Once the change has been initiated, your role as a parent or professional is simply to check in and offer time-management tools to stay on track when helpful. In this stage, you might say: “You might try an app that tracks your consistency on this awesome habit you’ve been developing. You might enjoy seeing your progress.”
- Maintenance: “I’m still doing it.”
You’ll witness a confidence and shift in image once the change becomes a regular, habitual occurrence. Be aware of and help him be aware of the normalcy of occasional backsliding. In this stage, you might say: “Nobody bats a thousand. If you miss a day, let it go and get back to the habit.”
- Bonus Stage: Graduation
Here, people “graduate” to a new self-concept in which they believe they can change anything they want. They might even help other individuals make the same change. In this stage, you might say: “Do you remember how hard it was at first to change that habit? I do. You never have to change anything unless you want to, but it’s nice to see that you can.”
- Pre-contemplation: “I can’t/won’t do this!”
Decisional Balance Sheet
STEP ONE STEP TWO Benefits and Advantages of Things Staying the Same
Helps me relax, something fun to do with my friends
Costs of Things Staying the Same
Up really late playing, hard to stop playing most of the time, don’t want to try new things or meet new people
STEP THREE STEP FOUR Costs of Things Changing
Won’t have a way to destress, hard to hang out with friends if I don’t play, I’ll be bored, it’s too expensive to go out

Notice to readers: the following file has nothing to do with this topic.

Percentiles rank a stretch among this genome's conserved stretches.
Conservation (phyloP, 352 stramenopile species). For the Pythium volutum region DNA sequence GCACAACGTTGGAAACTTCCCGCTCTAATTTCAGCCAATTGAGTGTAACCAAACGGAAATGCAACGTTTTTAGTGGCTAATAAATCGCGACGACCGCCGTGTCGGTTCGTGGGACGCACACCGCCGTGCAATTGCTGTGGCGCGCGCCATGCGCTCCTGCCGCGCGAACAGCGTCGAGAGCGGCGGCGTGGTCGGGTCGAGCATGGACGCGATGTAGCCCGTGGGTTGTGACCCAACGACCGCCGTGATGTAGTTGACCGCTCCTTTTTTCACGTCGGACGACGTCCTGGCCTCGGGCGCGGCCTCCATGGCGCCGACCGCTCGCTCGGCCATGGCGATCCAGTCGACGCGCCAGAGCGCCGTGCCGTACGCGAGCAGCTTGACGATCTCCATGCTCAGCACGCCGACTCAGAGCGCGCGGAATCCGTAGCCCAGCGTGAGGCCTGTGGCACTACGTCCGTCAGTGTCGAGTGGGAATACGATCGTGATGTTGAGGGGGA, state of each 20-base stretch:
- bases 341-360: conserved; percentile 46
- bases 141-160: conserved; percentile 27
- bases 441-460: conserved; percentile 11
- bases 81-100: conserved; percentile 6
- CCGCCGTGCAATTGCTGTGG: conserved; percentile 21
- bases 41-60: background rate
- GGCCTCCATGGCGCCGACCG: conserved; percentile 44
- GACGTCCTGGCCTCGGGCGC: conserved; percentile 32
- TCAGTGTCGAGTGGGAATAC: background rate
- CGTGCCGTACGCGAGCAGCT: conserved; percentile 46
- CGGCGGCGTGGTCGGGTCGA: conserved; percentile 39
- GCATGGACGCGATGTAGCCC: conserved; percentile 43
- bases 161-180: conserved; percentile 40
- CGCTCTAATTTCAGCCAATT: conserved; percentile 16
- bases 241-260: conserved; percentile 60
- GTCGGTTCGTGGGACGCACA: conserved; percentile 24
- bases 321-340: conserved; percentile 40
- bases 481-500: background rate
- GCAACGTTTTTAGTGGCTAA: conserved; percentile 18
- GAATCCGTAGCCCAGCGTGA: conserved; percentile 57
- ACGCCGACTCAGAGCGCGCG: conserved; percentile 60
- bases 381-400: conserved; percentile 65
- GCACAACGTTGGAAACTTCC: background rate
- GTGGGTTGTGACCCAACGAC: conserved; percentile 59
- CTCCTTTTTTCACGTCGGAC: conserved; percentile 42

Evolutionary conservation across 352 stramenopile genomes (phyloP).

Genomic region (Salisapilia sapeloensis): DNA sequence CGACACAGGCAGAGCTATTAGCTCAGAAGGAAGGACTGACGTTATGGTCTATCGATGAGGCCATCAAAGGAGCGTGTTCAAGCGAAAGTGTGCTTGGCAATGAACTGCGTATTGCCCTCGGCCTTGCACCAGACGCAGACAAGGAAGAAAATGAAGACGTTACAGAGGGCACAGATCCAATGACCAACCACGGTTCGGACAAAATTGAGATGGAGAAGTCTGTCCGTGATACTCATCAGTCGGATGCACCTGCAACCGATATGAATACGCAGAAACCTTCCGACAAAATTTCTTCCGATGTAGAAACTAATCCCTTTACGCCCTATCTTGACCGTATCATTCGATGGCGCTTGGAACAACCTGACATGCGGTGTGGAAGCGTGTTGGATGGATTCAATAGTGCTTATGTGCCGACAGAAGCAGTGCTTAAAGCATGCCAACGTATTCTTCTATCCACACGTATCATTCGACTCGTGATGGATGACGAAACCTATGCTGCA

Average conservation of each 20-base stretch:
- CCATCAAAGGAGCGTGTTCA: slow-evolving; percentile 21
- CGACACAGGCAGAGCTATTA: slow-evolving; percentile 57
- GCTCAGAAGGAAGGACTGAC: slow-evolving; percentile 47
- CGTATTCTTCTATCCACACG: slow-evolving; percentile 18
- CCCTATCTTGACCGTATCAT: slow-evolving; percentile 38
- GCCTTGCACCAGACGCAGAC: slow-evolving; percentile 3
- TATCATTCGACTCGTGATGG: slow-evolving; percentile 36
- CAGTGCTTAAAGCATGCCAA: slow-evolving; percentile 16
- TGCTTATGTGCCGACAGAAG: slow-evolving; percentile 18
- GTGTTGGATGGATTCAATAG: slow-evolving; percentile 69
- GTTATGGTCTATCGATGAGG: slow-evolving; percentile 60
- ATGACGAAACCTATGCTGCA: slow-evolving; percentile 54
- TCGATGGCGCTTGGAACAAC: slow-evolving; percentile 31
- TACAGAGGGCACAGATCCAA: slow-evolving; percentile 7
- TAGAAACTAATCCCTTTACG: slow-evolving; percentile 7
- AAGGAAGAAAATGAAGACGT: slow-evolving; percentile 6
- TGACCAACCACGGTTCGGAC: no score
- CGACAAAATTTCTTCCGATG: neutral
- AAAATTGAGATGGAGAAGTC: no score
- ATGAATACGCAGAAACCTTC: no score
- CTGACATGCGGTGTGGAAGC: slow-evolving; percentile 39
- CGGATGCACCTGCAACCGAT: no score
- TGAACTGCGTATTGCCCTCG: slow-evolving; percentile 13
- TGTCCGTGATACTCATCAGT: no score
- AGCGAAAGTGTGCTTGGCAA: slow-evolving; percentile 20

Benefits and Advantages of Changing
Probably get more sleep, easier to get to class on time if I don’t play in the morning, get out of my room more, could meet new people?
How to Progress Through the Stages of Change
I recommend moving through the stages of change with your child or client by taking the “I do, we do, you do” approach.
- “I do” involves modeling and showing how you would solve the problem, thinking aloud, or even giving direct instructions.
- “We do” requires taking a step back while still remaining involved. You’re checking in with questions like, “How’s that going for you?” or “What do you think the next step should be?”
- “You do” requires stepping further back and providing feedback if they’d like it and then letting them assume full responsibility.
Often, there are good reasons why our kids or clients won’t use the tools and strategies we try to hand to them. Using these respectful approaches allows people to grow and change at a pace that works for them. While more controlling tactics may yield some immediate short-term results, long-term ownership of the goals and increasing independence only occurs when a person goes through the change process on their own terms.
Michael Delman, CEO, is the founder of Beyond Booksmart, the largest executive function coaching company in the country. The information for this article was adapted from his CHADD presentation titled “Why Interventions Fail: Applying the Science of Behavior Challenge for Students and Adults with ADHD.”
Updated on June 6, 2019